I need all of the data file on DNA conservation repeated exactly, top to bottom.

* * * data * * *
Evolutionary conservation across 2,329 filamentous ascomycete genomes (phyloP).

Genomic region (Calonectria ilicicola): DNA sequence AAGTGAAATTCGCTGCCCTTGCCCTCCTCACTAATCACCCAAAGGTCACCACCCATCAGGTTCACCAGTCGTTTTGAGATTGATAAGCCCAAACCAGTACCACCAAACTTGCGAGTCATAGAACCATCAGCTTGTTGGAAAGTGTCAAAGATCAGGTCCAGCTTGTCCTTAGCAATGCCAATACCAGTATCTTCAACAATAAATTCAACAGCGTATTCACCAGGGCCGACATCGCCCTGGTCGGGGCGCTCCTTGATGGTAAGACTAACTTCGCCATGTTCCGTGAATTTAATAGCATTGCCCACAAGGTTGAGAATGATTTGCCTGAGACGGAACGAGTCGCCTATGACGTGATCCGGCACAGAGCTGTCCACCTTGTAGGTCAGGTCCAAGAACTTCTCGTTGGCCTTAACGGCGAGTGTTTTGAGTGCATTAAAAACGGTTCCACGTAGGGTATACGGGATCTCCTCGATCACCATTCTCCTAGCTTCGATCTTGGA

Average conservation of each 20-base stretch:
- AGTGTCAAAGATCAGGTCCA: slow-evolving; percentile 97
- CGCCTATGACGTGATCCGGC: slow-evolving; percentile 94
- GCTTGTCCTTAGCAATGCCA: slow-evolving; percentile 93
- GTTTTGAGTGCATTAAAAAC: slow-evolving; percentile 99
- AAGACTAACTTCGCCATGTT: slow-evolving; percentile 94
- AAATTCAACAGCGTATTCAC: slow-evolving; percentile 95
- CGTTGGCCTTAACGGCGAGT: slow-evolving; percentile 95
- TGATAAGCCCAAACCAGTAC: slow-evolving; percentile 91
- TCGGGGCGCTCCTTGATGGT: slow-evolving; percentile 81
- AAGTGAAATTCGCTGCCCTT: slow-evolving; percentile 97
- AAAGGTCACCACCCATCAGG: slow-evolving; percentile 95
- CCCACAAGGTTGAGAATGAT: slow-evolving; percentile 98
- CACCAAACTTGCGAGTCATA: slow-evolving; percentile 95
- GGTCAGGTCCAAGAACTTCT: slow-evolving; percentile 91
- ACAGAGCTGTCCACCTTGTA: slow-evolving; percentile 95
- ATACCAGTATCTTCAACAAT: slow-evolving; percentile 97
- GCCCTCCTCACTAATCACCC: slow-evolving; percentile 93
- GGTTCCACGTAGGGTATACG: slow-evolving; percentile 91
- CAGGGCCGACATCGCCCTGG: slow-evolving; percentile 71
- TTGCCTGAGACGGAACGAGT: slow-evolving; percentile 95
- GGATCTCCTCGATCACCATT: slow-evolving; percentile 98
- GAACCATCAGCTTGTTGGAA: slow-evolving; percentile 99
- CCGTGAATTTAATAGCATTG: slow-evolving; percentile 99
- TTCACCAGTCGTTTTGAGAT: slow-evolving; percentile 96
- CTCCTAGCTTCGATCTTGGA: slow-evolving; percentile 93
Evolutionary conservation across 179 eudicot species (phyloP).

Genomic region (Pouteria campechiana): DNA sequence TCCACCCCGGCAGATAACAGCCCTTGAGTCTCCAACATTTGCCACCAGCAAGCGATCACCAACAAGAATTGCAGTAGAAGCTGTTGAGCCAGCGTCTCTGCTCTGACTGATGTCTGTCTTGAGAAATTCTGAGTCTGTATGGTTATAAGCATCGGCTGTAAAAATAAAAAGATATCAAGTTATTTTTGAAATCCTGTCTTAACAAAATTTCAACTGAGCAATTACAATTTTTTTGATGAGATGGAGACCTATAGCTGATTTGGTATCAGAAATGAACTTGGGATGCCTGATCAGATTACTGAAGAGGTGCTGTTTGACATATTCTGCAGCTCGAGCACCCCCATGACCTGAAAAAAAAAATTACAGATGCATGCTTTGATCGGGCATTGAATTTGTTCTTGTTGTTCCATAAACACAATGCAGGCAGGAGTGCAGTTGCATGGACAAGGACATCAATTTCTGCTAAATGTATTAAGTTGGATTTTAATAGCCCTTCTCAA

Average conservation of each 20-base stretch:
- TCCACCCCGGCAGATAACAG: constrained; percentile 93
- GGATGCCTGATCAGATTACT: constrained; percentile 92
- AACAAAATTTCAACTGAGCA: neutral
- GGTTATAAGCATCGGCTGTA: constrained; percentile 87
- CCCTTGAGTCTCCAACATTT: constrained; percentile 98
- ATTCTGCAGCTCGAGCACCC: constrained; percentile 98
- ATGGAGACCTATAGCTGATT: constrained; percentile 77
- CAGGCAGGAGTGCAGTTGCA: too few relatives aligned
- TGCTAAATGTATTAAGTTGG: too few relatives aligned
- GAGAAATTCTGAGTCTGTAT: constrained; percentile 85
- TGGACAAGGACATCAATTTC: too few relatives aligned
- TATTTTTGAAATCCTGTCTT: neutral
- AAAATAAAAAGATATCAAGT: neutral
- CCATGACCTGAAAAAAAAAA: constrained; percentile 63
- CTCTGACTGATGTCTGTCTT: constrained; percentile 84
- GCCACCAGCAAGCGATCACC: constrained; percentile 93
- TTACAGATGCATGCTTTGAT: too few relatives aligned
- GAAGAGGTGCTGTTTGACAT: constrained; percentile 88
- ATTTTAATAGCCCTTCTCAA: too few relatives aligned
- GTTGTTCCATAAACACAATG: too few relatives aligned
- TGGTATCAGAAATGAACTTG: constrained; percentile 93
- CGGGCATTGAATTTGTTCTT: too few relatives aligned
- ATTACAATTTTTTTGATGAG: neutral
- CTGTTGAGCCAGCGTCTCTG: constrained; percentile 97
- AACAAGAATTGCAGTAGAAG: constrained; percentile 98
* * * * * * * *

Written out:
Evolutionary conservation across 2,329 filamentous ascomycete genomes (phyloP).

Genomic region (Calonectria ilicicola): DNA sequence AAGTGAAATTCGCTGCCCTTGCCCTCCTCACTAATCACCCAAAGGTCACCACCCATCAGGTTCACCAGTCGTTTTGAGATTGATAAGCCCAAACCAGTACCACCAAACTTGCGAGTCATAGAACCATCAGCTTGTTGGAAAGTGTCAAAGATCAGGTCCAGCTTGTCCTTAGCAATGCCAATACCAGTATCTTCAACAATAAATTCAACAGCGTATTCACCAGGGCCGACATCGCCCTGGTCGGGGCGCTCCTTGATGGTAAGACTAACTTCGCCATGTTCCGTGAATTTAATAGCATTGCCCACAAGGTTGAGAATGATTTGCCTGAGACGGAACGAGTCGCCTATGACGTGATCCGGCACAGAGCTGTCCACCTTGTAGGTCAGGTCCAAGAACTTCTCGTTGGCCTTAACGGCGAGTGTTTTGAGTGCATTAAAAACGGTTCCACGTAGGGTATACGGGATCTCCTCGATCACCATTCTCCTAGCTTCGATCTTGGA

Average conservation of each 20-base stretch:
- AGTGTCAAAGATCAGGTCCA: slow-evolving; percentile 97
- CGCCTATGACGTGATCCGGC: slow-evolving; percentile 94
- GCTTGTCCTTAGCAATGCCA: slow-evolving; percentile 93
- GTTTTGAGTGCATTAAAAAC: slow-evolving; percentile 99
- AAGACTAACTTCGCCATGTT: slow-evolving; percentile 94
- AAATTCAACAGCGTATTCAC: slow-evolving; percentile 95
- CGTTGGCCTTAACGGCGAGT: slow-evolving; percentile 95
- TGATAAGCCCAAACCAGTAC: slow-evolving; percentile 91
- TCGGGGCGCTCCTTGATGGT: slow-evolving; percentile 81
- AAGTGAAATTCGCTGCCCTT: slow-evolving; percentile 97
- AAAGGTCACCACCCATCAGG: slow-evolving; percentile 95
- CCCACAAGGTTGAGAATGAT: slow-evolving; percentile 98
- CACCAAACTTGCGAGTCATA: slow-evolving; percentile 95
- GGTCAGGTCCAAGAACTTCT: slow-evolving; percentile 91
- ACAGAGCTGTCCACCTTGTA: slow-evolving; percentile 95
- ATACCAGTATCTTCAACAAT: slow-evolving; percentile 97
- GCCCTCCTCACTAATCACCC: slow-evolving; percentile 93
- GGTTCCACGTAGGGTATACG: slow-evolving; percentile 91
- CAGGGCCGACATCGCCCTGG: slow-evolving; percentile 71
- TTGCCTGAGACGGAACGAGT: slow-evolving; percentile 95
- GGATCTCCTCGATCACCATT: slow-evolving; percentile 98
- GAACCATCAGCTTGTTGGAA: slow-evolving; percentile 99
- CCGTGAATTTAATAGCATTG: slow-evolving; percentile 99
- TTCACCAGTCGTTTTGAGAT: slow-evolving; percentile 96
- CTCCTAGCTTCGATCTTGGA: slow-evolving; percentile 93
Evolutionary conservation across 179 eudicot species (phyloP).

Genomic region (Pouteria campechiana): DNA sequence TCCACCCCGGCAGATAACAGCCCTTGAGTCTCCAACATTTGCCACCAGCAAGCGATCACCAACAAGAATTGCAGTAGAAGCTGTTGAGCCAGCGTCTCTGCTCTGACTGATGTCTGTCTTGAGAAATTCTGAGTCTGTATGGTTATAAGCATCGGCTGTAAAAATAAAAAGATATCAAGTTATTTTTGAAATCCTGTCTTAACAAAATTTCAACTGAGCAATTACAATTTTTTTGATGAGATGGAGACCTATAGCTGATTTGGTATCAGAAATGAACTTGGGATGCCTGATCAGATTACTGAAGAGGTGCTGTTTGACATATTCTGCAGCTCGAGCACCCCCATGACCTGAAAAAAAAAATTACAGATGCATGCTTTGATCGGGCATTGAATTTGTTCTTGTTGTTCCATAAACACAATGCAGGCAGGAGTGCAGTTGCATGGACAAGGACATCAATTTCTGCTAAATGTATTAAGTTGGATTTTAATAGCCCTTCTCAA

Average conservation of each 20-base stretch:
- TCCACCCCGGCAGATAACAG: constrained; percentile 93
- GGATGCCTGATCAGATTACT: constrained; percentile 92
- AACAAAATTTCAACTGAGCA: neutral
- GGTTATAAGCATCGGCTGTA: constrained; percentile 87
- CCCTTGAGTCTCCAACATTT: constrained; percentile 98
- ATTCTGCAGCTCGAGCACCC: constrained; percentile 98
- ATGGAGACCTATAGCTGATT: constrained; percentile 77
- CAGGCAGGAGTGCAGTTGCA: too few relatives aligned
- TGCTAAATGTATTAAGTTGG: too few relatives aligned
- GAGAAATTCTGAGTCTGTAT: constrained; percentile 85
- TGGACAAGGACATCAATTTC: too few relatives aligned
- TATTTTTGAAATCCTGTCTT: neutral
- AAAATAAAAAGATATCAAGT: neutral
- CCATGACCTGAAAAAAAAAA: constrained; percentile 63
- CTCTGACTGATGTCTGTCTT: constrained; percentile 84
- GCCACCAGCAAGCGATCACC: constrained; percentile 93
- TTACAGATGCATGCTTTGAT: too few relatives aligned
- GAAGAGGTGCTGTTTGACAT: constrained; percentile 88
- ATTTTAATAGCCCTTCTCAA: too few relatives aligned
- GTTGTTCCATAAACACAATG: too few relatives aligned
- TGGTATCAGAAATGAACTTG: constrained; percentile 93
- CGGGCATTGAATTTGTTCTT: too few relatives aligned
- ATTACAATTTTTTTGATGAG: neutral
- CTGTTGAGCCAGCGTCTCTG: constrained; percentile 97
- AACAAGAATTGCAGTAGAAG: constrained; percentile 98